I post these blogs whenever I happen upon an act of kindness–especially if it has some unique twist. Sometimes they’re people I know, and sometimes just strangers whose kindness I witness. These are the people that represent Jesus to the rest of us, and they think no one’s looking.
Seeing beggars downtown is certainly nothing new. But Shara believed in giving when asked, so she plunked a wad of money in the hand of the first person who asked. We walked for several blocks, and as we neared the loop, we saw saxophone players with open cases, handicapped veterans holding out McDonald’s cups, and homeless old women who grabbed your arm as you passed. She dropped money into each outstretched container and smiled as if they were the only one asking her for anything that day. By the time we boarded the train, she spent her last two dollars to buy the pass.
The reason Shara and I wandered around downtown in the middle of the day is that she had just lost her job. As a freelancer, I had time to roam around, but Shara had time because she no longer had a job.
What she did have, however, was medical bills. Cancer had wiped her out, and still required therapy, costing money she no longer had. Working as a writer, like me, she had never been rich, and had very little – if anything – to fall back on.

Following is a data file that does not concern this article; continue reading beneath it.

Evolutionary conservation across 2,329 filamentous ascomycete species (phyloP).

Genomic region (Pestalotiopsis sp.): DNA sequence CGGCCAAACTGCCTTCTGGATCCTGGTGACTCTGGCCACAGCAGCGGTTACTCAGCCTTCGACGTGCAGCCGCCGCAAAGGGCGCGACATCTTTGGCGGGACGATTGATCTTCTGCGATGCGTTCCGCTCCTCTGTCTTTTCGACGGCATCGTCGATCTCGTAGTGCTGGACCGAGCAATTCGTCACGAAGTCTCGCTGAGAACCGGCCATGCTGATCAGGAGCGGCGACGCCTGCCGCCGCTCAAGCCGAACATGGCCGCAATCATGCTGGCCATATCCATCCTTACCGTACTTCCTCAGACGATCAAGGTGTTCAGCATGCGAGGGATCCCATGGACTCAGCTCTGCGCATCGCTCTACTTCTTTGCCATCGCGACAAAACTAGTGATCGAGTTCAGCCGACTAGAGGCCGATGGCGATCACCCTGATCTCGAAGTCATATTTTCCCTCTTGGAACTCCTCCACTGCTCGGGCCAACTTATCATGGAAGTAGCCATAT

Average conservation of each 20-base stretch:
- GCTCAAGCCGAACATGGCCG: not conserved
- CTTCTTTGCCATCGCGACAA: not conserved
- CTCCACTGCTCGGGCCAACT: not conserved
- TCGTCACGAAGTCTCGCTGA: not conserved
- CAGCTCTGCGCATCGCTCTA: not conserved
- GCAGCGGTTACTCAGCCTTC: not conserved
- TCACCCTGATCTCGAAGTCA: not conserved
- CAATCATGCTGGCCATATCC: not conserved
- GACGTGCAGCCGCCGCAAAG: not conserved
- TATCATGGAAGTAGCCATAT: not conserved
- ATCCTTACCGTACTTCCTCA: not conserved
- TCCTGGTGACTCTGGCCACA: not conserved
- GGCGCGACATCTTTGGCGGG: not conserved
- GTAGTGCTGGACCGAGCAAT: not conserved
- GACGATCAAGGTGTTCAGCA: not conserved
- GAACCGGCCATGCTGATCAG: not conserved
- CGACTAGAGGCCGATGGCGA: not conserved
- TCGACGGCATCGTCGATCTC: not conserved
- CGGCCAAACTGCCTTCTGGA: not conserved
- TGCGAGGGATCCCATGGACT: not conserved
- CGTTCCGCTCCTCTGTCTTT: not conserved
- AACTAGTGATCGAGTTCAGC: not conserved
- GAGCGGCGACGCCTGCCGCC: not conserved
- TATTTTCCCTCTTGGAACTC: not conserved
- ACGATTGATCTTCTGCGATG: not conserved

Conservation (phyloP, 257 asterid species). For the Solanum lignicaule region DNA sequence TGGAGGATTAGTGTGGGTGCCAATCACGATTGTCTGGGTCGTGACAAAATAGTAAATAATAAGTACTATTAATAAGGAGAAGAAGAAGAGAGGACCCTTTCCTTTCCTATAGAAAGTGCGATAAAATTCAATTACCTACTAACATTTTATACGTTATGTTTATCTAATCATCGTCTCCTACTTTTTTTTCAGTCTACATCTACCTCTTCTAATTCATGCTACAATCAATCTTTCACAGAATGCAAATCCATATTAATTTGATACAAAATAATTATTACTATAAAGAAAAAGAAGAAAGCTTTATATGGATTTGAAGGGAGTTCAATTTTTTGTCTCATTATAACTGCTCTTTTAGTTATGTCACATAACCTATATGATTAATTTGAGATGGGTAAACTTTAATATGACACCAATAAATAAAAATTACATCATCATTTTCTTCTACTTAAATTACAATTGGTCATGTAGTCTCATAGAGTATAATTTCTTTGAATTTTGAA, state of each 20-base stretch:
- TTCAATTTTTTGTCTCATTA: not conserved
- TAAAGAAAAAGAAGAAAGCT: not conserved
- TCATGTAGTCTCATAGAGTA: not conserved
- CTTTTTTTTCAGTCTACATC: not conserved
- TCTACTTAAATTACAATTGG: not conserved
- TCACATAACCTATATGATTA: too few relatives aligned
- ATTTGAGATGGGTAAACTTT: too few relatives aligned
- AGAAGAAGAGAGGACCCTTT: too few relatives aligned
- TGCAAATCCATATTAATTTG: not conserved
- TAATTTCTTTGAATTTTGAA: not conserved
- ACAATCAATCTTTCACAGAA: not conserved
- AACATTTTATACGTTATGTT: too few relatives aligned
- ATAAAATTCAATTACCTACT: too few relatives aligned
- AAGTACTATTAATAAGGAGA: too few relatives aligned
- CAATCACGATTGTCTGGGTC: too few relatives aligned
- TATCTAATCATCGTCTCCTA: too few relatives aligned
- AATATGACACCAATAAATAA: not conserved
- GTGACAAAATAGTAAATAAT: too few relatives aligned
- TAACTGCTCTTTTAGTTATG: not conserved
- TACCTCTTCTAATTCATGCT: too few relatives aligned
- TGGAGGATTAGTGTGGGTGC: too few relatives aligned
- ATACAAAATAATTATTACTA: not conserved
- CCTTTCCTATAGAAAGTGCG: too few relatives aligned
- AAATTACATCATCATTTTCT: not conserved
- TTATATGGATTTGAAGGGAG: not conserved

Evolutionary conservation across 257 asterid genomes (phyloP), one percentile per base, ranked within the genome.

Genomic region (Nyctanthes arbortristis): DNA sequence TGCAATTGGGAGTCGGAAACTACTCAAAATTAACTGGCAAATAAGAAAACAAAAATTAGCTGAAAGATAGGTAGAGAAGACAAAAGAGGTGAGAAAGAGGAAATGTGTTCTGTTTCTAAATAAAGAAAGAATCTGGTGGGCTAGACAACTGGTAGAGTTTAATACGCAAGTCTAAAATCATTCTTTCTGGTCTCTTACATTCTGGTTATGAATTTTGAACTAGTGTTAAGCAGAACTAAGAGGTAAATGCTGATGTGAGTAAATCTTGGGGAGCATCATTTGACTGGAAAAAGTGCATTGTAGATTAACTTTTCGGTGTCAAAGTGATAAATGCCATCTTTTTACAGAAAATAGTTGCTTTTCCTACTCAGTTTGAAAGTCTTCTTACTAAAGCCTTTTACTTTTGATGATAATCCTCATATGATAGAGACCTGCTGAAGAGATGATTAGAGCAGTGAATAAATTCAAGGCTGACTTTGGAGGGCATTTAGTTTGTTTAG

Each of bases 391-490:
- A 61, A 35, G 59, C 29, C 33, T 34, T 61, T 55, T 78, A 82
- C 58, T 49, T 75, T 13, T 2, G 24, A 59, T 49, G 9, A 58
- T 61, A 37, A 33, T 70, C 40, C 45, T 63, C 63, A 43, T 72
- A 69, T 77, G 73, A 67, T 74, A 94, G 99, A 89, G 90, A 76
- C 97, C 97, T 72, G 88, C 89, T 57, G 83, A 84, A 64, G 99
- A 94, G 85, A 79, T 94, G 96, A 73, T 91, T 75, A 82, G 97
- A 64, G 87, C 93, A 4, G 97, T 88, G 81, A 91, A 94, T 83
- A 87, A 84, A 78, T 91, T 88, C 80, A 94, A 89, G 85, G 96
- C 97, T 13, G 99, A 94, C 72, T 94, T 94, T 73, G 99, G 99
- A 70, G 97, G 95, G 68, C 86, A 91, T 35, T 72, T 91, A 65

“Why are you giving away all this money?” It took me many blocks to get up the courage to ask. I figured I already knew the answer, knowing Shara, but it just didn’t compute with me. If I were in her position, I’d probably go into crisis mode. Batten down the hatches, close all the doors, nail the wallet shut. But here she was doing the opposite, and not worrying about it.
“I may not have a lot, but I have more than they do. If they’re asking for it, they must need it.”
A firm believer in giving when asked, Shara was known for her generosity. She was generous with her time, generous with her money, generous with her compassion. But it went beyond that. She also had faith. Without Shara saying a word, I learned about giving sacrificially, and I learned about trusting God to do what He said He would.
In the following weeks, I watched the people of our church come around her, without her asking. Family after family came forward, telling their own Shara stories.
“She always babysat when I was in a pinch. She was there for my family.”
“She was my only visitor in the hospital, and then she cooked for my family.”
I guess when you’re generous, you’re right not to worry about running out. Because you have tons of grateful people just waiting for God to prompt them to give back.
That day in Chicago, though, I treated her to sandwiches for dinner. How could I do any less, with an example like that?